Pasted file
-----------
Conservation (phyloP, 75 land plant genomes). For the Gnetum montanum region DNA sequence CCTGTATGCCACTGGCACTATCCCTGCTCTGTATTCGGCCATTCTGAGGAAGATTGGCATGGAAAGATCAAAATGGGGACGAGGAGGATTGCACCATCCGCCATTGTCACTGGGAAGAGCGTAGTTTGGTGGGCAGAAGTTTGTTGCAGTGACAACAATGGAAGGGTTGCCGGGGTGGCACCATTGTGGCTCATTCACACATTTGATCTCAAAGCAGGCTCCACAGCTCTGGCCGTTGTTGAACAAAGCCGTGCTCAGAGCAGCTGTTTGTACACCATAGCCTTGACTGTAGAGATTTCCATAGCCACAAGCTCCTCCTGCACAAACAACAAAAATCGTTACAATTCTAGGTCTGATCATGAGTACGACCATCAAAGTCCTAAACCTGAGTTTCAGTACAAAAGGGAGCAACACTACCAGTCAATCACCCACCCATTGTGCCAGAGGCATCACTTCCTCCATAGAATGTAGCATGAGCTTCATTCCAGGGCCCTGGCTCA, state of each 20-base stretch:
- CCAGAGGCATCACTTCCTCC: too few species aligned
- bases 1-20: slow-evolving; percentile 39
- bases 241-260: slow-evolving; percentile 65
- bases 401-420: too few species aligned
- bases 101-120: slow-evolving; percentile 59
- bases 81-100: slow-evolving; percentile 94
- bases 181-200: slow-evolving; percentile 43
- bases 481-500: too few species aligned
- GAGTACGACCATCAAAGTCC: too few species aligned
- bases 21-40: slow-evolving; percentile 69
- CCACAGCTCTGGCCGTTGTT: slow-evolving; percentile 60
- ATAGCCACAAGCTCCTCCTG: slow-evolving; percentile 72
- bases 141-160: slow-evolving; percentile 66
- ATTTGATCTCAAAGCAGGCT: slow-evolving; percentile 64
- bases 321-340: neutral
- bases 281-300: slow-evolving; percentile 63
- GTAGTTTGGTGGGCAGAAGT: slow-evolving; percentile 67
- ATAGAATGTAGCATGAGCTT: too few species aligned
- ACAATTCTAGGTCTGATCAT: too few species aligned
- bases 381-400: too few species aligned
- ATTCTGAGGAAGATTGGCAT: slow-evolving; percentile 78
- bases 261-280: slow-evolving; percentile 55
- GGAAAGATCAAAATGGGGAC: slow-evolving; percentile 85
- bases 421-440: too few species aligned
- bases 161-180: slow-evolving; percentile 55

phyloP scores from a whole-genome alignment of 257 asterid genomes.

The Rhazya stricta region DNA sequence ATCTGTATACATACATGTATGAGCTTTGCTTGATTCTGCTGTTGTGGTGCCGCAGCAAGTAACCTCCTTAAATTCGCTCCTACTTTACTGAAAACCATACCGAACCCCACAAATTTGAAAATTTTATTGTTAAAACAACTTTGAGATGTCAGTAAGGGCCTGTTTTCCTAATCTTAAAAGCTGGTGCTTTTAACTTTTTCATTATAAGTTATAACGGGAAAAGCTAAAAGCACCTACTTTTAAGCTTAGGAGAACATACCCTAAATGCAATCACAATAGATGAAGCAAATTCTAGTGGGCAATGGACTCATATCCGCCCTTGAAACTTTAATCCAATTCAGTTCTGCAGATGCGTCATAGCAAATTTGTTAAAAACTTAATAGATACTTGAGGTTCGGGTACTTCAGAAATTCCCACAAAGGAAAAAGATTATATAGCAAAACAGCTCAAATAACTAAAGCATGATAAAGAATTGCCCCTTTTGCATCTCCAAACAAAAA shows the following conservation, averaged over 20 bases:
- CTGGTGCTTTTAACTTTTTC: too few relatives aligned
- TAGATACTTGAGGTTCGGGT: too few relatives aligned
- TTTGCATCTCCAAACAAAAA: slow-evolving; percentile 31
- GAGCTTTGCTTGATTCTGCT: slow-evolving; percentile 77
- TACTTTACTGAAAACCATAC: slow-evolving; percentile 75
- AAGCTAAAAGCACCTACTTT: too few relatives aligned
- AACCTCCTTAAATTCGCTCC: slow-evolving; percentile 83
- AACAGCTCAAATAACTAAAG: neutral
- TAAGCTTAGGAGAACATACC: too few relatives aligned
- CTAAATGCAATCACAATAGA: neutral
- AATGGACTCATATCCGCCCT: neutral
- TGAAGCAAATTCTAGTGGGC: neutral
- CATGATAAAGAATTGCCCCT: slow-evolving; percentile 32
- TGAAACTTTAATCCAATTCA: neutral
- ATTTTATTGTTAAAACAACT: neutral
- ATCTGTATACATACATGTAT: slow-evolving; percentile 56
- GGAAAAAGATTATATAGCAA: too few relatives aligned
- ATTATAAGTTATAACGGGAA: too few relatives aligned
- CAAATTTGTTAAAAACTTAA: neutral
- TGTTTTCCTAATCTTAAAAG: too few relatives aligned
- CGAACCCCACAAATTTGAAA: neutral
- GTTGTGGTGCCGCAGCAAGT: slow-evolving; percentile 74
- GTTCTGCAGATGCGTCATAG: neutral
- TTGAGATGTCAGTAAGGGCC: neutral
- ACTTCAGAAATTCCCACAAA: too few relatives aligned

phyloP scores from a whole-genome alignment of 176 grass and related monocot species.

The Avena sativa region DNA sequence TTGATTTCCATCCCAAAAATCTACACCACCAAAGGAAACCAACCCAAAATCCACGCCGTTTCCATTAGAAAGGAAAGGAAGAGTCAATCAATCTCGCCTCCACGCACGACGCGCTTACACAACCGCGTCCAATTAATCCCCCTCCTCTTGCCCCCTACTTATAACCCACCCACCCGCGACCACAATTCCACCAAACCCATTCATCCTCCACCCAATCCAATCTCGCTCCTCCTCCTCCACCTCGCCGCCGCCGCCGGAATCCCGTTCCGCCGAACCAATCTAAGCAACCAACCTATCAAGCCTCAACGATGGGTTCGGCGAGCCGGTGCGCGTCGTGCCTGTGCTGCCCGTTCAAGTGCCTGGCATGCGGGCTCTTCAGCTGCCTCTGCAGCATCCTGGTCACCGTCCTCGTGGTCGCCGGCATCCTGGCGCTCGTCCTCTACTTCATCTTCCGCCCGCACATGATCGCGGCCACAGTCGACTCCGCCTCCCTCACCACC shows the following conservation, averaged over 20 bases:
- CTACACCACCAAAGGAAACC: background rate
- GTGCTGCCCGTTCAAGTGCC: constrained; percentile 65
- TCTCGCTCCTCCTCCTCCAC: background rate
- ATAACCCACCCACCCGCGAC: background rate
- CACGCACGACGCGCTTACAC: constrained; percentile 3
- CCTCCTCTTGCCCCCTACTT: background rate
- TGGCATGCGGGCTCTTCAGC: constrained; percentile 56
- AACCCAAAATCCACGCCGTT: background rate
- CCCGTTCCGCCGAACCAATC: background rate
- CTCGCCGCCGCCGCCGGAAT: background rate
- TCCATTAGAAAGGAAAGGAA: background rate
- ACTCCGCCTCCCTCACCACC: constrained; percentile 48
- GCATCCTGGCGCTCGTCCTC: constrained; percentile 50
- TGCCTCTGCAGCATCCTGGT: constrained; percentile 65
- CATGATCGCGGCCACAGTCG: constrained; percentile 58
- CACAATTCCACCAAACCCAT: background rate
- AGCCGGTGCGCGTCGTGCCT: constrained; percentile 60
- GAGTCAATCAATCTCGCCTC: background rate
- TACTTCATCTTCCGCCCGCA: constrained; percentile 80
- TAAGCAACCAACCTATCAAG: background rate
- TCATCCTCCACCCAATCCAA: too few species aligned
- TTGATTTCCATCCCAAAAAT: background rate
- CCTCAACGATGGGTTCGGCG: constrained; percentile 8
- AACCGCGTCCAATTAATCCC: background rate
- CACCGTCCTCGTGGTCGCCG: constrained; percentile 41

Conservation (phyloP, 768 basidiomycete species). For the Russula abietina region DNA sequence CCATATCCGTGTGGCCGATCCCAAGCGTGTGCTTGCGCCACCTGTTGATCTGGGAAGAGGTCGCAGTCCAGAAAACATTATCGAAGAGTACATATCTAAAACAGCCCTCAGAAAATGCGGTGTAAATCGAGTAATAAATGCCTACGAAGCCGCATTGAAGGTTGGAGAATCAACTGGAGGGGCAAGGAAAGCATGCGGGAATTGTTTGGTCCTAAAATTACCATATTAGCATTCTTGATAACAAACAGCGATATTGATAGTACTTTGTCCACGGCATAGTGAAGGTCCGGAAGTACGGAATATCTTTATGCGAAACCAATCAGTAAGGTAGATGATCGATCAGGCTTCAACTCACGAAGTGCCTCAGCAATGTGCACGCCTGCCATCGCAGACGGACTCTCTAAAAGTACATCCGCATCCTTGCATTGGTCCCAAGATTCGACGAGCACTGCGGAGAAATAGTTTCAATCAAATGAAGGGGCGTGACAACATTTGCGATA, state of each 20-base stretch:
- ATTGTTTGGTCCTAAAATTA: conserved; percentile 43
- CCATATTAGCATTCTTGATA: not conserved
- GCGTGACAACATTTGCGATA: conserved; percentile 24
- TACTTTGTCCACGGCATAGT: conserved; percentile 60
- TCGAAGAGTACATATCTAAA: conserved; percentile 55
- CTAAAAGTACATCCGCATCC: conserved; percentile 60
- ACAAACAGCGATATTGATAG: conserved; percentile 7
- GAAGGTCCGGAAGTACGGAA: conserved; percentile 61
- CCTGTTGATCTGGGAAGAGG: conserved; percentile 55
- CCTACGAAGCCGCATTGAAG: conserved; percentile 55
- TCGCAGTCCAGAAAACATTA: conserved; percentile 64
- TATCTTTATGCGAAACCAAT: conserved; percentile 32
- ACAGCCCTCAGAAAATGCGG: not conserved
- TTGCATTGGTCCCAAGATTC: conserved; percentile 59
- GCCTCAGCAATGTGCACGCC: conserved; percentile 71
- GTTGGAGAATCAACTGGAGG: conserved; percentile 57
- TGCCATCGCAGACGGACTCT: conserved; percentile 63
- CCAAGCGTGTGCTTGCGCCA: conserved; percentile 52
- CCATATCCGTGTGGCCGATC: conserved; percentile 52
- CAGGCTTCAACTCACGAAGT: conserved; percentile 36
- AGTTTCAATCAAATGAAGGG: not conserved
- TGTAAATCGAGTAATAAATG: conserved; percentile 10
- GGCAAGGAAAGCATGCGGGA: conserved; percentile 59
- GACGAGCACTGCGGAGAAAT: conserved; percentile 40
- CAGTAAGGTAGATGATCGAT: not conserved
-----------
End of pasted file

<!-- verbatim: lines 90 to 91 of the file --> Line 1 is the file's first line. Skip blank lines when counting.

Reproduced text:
- CCTGTTGATCTGGGAAGAGG: conserved; percentile 55
- CCTACGAAGCCGCATTGAAG: conserved; percentile 55